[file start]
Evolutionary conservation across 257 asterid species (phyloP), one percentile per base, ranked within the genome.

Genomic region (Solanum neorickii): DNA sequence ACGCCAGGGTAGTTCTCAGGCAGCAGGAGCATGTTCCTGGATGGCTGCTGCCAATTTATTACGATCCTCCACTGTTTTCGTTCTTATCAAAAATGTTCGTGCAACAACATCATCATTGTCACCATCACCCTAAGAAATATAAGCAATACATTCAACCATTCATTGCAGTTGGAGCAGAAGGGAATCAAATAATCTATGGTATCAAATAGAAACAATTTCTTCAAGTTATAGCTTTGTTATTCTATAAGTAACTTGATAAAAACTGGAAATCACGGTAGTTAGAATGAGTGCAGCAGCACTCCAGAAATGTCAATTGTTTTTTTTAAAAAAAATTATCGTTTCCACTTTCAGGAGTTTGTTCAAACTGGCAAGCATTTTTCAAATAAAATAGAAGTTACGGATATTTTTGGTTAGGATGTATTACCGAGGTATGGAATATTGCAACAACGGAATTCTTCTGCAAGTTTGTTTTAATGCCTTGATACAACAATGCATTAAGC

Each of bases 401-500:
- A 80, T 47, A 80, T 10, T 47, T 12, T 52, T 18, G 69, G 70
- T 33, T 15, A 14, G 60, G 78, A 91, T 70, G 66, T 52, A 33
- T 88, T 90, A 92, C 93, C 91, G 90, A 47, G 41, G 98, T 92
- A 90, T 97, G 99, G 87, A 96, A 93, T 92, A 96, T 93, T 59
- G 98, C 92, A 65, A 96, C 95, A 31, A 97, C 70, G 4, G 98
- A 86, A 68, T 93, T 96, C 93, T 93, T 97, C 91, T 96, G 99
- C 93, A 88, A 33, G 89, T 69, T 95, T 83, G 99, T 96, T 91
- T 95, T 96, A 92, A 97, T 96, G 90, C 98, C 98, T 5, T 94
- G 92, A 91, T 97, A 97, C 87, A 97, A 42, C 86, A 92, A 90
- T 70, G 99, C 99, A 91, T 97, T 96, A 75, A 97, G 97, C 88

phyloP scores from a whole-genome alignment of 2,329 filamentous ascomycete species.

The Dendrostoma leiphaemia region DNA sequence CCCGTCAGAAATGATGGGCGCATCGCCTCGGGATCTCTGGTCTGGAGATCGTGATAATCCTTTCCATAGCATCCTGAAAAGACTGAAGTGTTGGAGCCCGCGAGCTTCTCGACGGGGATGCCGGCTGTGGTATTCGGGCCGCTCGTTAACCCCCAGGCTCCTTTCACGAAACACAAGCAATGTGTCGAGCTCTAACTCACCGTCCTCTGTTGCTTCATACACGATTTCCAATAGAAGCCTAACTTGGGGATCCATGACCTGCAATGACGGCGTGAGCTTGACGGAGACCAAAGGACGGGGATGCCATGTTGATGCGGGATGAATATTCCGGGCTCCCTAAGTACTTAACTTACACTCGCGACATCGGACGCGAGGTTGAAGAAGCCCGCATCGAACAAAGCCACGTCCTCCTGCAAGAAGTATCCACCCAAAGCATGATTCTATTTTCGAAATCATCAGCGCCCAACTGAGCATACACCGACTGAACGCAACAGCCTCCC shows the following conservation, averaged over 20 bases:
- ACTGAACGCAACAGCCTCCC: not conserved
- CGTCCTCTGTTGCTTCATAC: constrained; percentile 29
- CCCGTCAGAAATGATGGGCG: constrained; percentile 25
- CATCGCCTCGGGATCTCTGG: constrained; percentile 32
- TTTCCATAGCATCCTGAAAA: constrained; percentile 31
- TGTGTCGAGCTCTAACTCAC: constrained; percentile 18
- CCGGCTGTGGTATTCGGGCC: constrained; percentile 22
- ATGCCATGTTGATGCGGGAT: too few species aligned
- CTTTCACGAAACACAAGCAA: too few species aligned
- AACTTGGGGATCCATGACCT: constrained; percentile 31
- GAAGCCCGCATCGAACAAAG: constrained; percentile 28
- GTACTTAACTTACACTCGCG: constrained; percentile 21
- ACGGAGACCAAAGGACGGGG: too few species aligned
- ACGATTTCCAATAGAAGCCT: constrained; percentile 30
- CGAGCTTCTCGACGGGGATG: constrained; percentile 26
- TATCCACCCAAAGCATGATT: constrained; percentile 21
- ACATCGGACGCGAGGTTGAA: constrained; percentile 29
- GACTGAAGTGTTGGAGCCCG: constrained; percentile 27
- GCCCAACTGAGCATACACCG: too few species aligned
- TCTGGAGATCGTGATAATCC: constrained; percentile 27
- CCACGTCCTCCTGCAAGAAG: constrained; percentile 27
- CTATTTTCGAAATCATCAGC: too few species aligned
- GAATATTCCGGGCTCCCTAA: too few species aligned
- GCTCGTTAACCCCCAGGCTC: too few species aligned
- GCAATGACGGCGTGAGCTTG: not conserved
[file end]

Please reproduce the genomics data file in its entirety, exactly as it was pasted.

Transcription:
Evolutionary conservation across 257 asterid species (phyloP), one percentile per base, ranked within the genome.

Genomic region (Solanum neorickii): DNA sequence ACGCCAGGGTAGTTCTCAGGCAGCAGGAGCATGTTCCTGGATGGCTGCTGCCAATTTATTACGATCCTCCACTGTTTTCGTTCTTATCAAAAATGTTCGTGCAACAACATCATCATTGTCACCATCACCCTAAGAAATATAAGCAATACATTCAACCATTCATTGCAGTTGGAGCAGAAGGGAATCAAATAATCTATGGTATCAAATAGAAACAATTTCTTCAAGTTATAGCTTTGTTATTCTATAAGTAACTTGATAAAAACTGGAAATCACGGTAGTTAGAATGAGTGCAGCAGCACTCCAGAAATGTCAATTGTTTTTTTTAAAAAAAATTATCGTTTCCACTTTCAGGAGTTTGTTCAAACTGGCAAGCATTTTTCAAATAAAATAGAAGTTACGGATATTTTTGGTTAGGATGTATTACCGAGGTATGGAATATTGCAACAACGGAATTCTTCTGCAAGTTTGTTTTAATGCCTTGATACAACAATGCATTAAGC

Each of bases 401-500:
- A 80, T 47, A 80, T 10, T 47, T 12, T 52, T 18, G 69, G 70
- T 33, T 15, A 14, G 60, G 78, A 91, T 70, G 66, T 52, A 33
- T 88, T 90, A 92, C 93, C 91, G 90, A 47, G 41, G 98, T 92
- A 90, T 97, G 99, G 87, A 96, A 93, T 92, A 96, T 93, T 59
- G 98, C 92, A 65, A 96, C 95, A 31, A 97, C 70, G 4, G 98
- A 86, A 68, T 93, T 96, C 93, T 93, T 97, C 91, T 96, G 99
- C 93, A 88, A 33, G 89, T 69, T 95, T 83, G 99, T 96, T 91
- T 95, T 96, A 92, A 97, T 96, G 90, C 98, C 98, T 5, T 94
- G 92, A 91, T 97, A 97, C 87, A 97, A 42, C 86, A 92, A 90
- T 70, G 99, C 99, A 91, T 97, T 96, A 75, A 97, G 97, C 88

phyloP scores from a whole-genome alignment of 2,329 filamentous ascomycete species.

The Dendrostoma leiphaemia region DNA sequence CCCGTCAGAAATGATGGGCGCATCGCCTCGGGATCTCTGGTCTGGAGATCGTGATAATCCTTTCCATAGCATCCTGAAAAGACTGAAGTGTTGGAGCCCGCGAGCTTCTCGACGGGGATGCCGGCTGTGGTATTCGGGCCGCTCGTTAACCCCCAGGCTCCTTTCACGAAACACAAGCAATGTGTCGAGCTCTAACTCACCGTCCTCTGTTGCTTCATACACGATTTCCAATAGAAGCCTAACTTGGGGATCCATGACCTGCAATGACGGCGTGAGCTTGACGGAGACCAAAGGACGGGGATGCCATGTTGATGCGGGATGAATATTCCGGGCTCCCTAAGTACTTAACTTACACTCGCGACATCGGACGCGAGGTTGAAGAAGCCCGCATCGAACAAAGCCACGTCCTCCTGCAAGAAGTATCCACCCAAAGCATGATTCTATTTTCGAAATCATCAGCGCCCAACTGAGCATACACCGACTGAACGCAACAGCCTCCC shows the following conservation, averaged over 20 bases:
- ACTGAACGCAACAGCCTCCC: not conserved
- CGTCCTCTGTTGCTTCATAC: constrained; percentile 29
- CCCGTCAGAAATGATGGGCG: constrained; percentile 25
- CATCGCCTCGGGATCTCTGG: constrained; percentile 32
- TTTCCATAGCATCCTGAAAA: constrained; percentile 31
- TGTGTCGAGCTCTAACTCAC: constrained; percentile 18
- CCGGCTGTGGTATTCGGGCC: constrained; percentile 22
- ATGCCATGTTGATGCGGGAT: too few species aligned
- CTTTCACGAAACACAAGCAA: too few species aligned
- AACTTGGGGATCCATGACCT: constrained; percentile 31
- GAAGCCCGCATCGAACAAAG: constrained; percentile 28
- GTACTTAACTTACACTCGCG: constrained; percentile 21
- ACGGAGACCAAAGGACGGGG: too few species aligned
- ACGATTTCCAATAGAAGCCT: constrained; percentile 30
- CGAGCTTCTCGACGGGGATG: constrained; percentile 26
- TATCCACCCAAAGCATGATT: constrained; percentile 21
- ACATCGGACGCGAGGTTGAA: constrained; percentile 29
- GACTGAAGTGTTGGAGCCCG: constrained; percentile 27
- GCCCAACTGAGCATACACCG: too few species aligned
- TCTGGAGATCGTGATAATCC: constrained; percentile 27
- CCACGTCCTCCTGCAAGAAG: constrained; percentile 27
- CTATTTTCGAAATCATCAGC: too few species aligned
- GAATATTCCGGGCTCCCTAA: too few species aligned
- GCTCGTTAACCCCCAGGCTC: too few species aligned
- GCAATGACGGCGTGAGCTTG: not conserved